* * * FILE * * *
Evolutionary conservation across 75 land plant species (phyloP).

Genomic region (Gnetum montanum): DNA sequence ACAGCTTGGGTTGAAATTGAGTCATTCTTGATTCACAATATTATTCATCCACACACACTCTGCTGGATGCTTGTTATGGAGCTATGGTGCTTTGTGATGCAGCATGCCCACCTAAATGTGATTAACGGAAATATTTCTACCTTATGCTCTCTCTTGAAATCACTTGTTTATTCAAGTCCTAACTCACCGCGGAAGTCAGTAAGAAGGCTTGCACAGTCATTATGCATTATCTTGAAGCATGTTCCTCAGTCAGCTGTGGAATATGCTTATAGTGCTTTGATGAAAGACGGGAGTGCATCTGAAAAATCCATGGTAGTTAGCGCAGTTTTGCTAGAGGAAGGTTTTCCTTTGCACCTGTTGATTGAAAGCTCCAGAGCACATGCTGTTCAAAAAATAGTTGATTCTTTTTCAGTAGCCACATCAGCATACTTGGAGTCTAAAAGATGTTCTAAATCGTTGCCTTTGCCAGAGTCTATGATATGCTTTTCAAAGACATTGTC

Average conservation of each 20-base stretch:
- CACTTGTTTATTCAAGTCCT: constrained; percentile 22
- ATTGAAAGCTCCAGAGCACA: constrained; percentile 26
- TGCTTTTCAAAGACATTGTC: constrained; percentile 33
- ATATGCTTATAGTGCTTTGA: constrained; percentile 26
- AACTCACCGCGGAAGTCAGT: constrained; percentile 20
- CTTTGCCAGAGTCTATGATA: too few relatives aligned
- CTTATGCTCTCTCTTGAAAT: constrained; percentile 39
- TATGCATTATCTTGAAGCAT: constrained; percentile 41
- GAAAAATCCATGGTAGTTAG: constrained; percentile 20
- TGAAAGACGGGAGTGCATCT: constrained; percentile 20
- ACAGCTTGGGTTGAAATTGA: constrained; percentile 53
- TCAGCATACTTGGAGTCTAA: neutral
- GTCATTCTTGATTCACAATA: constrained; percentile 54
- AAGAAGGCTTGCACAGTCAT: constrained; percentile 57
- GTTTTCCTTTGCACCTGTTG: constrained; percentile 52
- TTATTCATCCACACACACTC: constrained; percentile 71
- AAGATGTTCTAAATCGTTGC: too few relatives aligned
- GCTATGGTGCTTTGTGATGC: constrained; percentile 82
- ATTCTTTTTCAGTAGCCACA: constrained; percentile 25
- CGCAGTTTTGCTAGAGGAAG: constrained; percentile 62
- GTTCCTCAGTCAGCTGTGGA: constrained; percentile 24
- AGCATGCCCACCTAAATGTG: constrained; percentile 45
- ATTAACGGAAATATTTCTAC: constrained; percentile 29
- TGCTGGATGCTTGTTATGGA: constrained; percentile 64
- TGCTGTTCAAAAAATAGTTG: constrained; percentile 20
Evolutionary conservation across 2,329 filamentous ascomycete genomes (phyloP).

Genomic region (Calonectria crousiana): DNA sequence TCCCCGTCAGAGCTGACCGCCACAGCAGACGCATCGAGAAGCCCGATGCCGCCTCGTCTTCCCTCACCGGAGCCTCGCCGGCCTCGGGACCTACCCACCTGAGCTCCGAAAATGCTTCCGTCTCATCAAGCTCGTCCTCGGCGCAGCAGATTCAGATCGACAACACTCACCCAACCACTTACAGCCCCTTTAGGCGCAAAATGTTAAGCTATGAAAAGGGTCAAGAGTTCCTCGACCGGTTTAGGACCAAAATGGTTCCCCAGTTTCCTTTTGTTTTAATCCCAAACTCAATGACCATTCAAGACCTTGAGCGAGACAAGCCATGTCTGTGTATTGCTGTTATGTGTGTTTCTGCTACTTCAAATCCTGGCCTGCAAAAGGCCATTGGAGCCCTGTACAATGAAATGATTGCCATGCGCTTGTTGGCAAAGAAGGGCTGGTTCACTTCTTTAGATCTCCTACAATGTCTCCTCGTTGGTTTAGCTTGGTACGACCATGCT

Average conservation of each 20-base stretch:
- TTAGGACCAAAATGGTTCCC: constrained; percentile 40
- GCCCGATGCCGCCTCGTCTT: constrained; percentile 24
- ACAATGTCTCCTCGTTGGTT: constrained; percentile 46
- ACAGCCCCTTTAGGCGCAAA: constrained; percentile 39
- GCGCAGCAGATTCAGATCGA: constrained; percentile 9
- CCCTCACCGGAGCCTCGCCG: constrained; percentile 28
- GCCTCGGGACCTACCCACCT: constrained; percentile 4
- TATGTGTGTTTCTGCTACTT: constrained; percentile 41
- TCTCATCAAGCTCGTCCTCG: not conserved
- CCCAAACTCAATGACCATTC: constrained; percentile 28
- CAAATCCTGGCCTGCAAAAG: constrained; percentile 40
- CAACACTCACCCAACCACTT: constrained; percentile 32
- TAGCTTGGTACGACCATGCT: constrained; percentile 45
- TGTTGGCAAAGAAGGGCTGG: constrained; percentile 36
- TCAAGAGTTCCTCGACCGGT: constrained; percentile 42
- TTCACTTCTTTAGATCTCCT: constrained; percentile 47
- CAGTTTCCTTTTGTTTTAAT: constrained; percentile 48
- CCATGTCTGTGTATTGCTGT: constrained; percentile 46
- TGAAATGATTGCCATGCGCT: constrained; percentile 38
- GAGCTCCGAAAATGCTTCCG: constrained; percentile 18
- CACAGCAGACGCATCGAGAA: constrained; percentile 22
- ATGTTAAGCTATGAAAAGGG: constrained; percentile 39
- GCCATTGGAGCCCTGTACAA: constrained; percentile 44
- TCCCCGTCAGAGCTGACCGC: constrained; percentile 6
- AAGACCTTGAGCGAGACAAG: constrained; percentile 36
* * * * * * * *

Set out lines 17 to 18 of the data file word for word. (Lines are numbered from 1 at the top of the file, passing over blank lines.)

- AAGAAGGCTTGCACAGTCAT: constrained; percentile 57
- GTTTTCCTTTGCACCTGTTG: constrained; percentile 52